GLBTI Statistics

Lesbian and gay related statistics play a very important role in society.

We need them to help improve things in life and make important changes, hopefully for the better. Not every homosexual person is willing to admit to their sexuality, so this makes it hard to obtain completely accurate gay statistics.

However, I have collected up a few different stats from different countries and cities for your interest.

* Gibson,P (1989) “Gay Male and Lesbian Youth Suicide” In M. Feineib(Ed), *Prevention in Youth Suicide* (Report Task Force on Youth Suicide, Vol3,pp 110.44) Washington, D.C.: US Department of Health and Human Services. According to this study, gay and lesbian youth are two to three times more likely to commit suicide than other youths and 30% of all completed youth suicides are related to the issue of sexual identity.

* The National Gay and Lesbian Task Force “National Anti-Gay/Lesbian Victimization Report” concludes from its survey: 45% of gay males and 20% of lesbians surveyed reported having experienced verbal harrassment and or physical violence during high school as a result of their sexual orientation.

* In a survey of lesbians and gay men in Pennsylvania, 33% of gay men and 34% of lesbians reported suffering physical violence at the hands of a family member as a result of their sexual orientation.

* In a psychological study of 484 students at six community colleges conducted by Dr Karen Franklin, 18% of the men interviewed admitted that they had committed physical violence or threats against men and or women they perceived to be gay or lesbian.

* 28% of gay and lesbian high school students in a national study were seen to have dropped out of school because of harrassment resulting from their sexual orientation. (Remafedi. G. Pediatrics. 326-330. 1987)

* 80% of lesbians, gay and bisexual youth reported servere isolation problems. They experienced social isolation, emotional isolation and cognitive isolation. (Hetrick. E.S., Martin.A.D. Journal of Homosexuality 14 (1/2). 25-43. 1987).

* 26% of gays and lesbian youth are forced to leave home because of conflicts with their families over their sexual identities. (Remafedi. G. Pediatrics. 79, 326.30. 1987)

* Approximately 20% of all persons with AIDS are 20-29 years old: given the long latency period between infection and the onset of the disease, many were probably infected as teenagers. (Lehman. M. HIV/AIDS Surveillance Report, 5 (1) 1993)

* 53% of students report hearing homophobic comments made by school staff. (Making Schools Safe for Gay and Lesbian Youth: Report of Mass. Governor’s Commission on Gay and Lesbian Youth 1993)

* In a study of depression and gay youth, researchers found depression strikes homosexual youth four to five times more severely than other non-gay peers. (Hammelman. T.L. 1990)

* “Homosexuals are probably the most frequent victims of[hate crimes]” (US Department of Justice 1987).

* In a recent Australian study of 1500 gay and lesbian adolesents, 80% had not told their parents of their same sex attraction. Gay statistic studies over the past 7 years have indicated that 25% to 40% of young lesbians and gays have attempted suicide. (“Here For Life” Youth Sexuality Project)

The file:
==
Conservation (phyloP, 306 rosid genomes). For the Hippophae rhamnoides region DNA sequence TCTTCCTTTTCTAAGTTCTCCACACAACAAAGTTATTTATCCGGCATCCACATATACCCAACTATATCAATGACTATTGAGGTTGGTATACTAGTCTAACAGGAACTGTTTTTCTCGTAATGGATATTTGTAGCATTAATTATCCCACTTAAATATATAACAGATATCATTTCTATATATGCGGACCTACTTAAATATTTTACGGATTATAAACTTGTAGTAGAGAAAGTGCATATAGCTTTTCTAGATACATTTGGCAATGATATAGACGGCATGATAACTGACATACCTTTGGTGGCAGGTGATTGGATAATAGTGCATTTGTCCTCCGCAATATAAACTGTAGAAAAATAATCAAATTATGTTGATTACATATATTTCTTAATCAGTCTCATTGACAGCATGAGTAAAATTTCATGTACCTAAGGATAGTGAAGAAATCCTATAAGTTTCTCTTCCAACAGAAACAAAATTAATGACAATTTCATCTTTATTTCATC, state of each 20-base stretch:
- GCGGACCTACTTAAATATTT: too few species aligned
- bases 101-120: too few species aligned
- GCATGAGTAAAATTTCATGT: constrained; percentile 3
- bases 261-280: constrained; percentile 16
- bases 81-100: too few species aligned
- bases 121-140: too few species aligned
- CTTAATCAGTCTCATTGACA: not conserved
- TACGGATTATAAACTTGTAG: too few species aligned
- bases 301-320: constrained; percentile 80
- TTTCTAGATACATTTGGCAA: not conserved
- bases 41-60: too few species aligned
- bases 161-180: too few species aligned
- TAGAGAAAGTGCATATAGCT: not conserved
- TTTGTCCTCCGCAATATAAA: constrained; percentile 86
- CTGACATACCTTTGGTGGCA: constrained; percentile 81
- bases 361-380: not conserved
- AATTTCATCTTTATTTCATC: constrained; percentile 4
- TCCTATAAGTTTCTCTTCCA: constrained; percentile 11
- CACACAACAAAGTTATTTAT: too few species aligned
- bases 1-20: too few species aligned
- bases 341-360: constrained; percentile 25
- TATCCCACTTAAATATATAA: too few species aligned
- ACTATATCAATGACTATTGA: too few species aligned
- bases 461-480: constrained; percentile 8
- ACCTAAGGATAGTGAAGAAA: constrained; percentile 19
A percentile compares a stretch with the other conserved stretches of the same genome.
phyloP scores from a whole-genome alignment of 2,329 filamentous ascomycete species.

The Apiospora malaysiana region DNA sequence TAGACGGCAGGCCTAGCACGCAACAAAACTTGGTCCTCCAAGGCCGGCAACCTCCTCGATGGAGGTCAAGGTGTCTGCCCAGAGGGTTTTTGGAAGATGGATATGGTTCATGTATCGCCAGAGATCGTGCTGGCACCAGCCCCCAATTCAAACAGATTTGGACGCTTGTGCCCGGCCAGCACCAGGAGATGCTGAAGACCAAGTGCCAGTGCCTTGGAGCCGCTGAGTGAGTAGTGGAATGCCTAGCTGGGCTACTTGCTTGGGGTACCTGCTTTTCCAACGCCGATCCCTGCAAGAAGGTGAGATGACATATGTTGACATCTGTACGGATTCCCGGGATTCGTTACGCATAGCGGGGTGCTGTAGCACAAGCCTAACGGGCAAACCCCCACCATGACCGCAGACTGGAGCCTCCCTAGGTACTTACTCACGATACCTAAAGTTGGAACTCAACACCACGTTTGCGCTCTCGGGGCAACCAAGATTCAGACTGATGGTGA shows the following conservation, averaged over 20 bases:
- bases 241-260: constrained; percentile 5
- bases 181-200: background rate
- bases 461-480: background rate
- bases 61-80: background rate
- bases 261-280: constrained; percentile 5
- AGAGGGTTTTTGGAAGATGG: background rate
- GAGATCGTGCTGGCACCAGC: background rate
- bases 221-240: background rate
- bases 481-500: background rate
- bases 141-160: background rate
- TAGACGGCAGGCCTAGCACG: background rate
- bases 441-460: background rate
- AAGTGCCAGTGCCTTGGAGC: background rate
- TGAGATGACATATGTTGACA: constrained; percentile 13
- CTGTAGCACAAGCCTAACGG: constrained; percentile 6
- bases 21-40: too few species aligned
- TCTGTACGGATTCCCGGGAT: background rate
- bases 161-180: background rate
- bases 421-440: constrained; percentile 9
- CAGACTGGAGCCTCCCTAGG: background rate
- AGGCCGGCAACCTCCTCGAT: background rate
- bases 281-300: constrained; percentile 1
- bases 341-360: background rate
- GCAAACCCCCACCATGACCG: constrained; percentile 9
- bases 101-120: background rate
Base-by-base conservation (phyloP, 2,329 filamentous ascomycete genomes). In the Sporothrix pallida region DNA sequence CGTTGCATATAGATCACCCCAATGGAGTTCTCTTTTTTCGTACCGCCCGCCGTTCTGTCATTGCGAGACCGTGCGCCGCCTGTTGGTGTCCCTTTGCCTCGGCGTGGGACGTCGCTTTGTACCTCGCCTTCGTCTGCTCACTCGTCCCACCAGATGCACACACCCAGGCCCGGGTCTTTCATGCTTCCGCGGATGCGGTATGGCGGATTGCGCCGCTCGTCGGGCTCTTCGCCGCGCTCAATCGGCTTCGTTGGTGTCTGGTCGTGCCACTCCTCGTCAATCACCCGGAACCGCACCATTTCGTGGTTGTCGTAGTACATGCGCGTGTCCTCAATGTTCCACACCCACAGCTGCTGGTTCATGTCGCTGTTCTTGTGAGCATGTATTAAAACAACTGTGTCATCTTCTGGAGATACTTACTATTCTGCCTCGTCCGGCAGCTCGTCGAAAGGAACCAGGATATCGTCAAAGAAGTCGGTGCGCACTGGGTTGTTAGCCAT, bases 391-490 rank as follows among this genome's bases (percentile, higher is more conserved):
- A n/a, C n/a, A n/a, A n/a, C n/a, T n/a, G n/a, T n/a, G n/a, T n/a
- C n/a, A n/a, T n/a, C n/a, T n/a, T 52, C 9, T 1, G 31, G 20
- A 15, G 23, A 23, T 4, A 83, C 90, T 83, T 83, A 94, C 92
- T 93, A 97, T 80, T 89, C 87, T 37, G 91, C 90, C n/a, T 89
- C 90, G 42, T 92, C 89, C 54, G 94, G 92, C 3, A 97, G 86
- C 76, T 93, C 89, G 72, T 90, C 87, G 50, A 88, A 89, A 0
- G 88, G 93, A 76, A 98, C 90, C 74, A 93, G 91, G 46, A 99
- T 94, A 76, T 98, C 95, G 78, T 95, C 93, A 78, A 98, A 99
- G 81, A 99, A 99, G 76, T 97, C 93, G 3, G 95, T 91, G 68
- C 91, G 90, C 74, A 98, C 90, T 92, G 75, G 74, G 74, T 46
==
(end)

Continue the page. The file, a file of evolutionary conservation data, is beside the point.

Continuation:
* On any given night there are approximately 19000 young homeless people in Australia. It is estimated that between 5000 and 6250 of these are same sex attracted. Homelessness was due to a range of factors, including family conflict over sexuality related issues. (“Writing Themselves In” Hillier et al NCHSR 1998)

These are only a few gay statistics and I will endevour to keep adding to them for your interest.

Remember, these gay statistics are just that, ‘statistics’ and this doesn’t mean that your children or loved ones may ever be in any of these groups concerned.

The largest-ever survey of LGBT teens in the U.S. has found that there are tremendous disparities between LGBT and straight young people.

The Human Rights Campaign (HRC) study, titled Growing Up LGBT in America, polled more than 10,000 youth aged between 13 and 17.

When asked to describe their most important problem, straight teens articulated the usual challenges of grades and college and finances.

On the other hand, LGBT teens’ worries were directly related to their identity as LGBT including non-accepting families and bullying.

Among the report’s key findings:

• Over one-half of LGBT youth (54 percent) say they have been verbally harassed and called names involving anti-gay slurs;

• LGBT youth are about twice as likely as their peers to have been physically assaulted;

• Nearly half of LGBT youth (47 percent) say they do not “fit in” in their community while only 16 percent of non-LGBT youth feel that way;

• 67 percent of straight youth describe themselves as happy but this number drops to 37 percent among LGBT young people;

• 83 percent of LGBT youth believe they will be happy eventually, but only 49 percent believe they can be happy if they stay in the same city or town;

• 92 percent say they hear negative messages about being LGBT – 60 percent say those messages come from elected leaders.

“No one would say that growing up LGBT is easy, but this survey is a stark wake-up call to the daily toll that discrimination takes on vulnerable young people,” said HRC President Chad Griffin.

“We have a responsibility to change that, because we know all too well that there are real life consequences to inaction,” he added,

On a more positive note, the report found that:

• A huge majority (90%) are out to close friends;

• More than half (56%) of LGBT youth say they are out to their immediate family;

• 75% said most of their peers don’t have a problem with their sexuality;

• 77% believe that things will get better.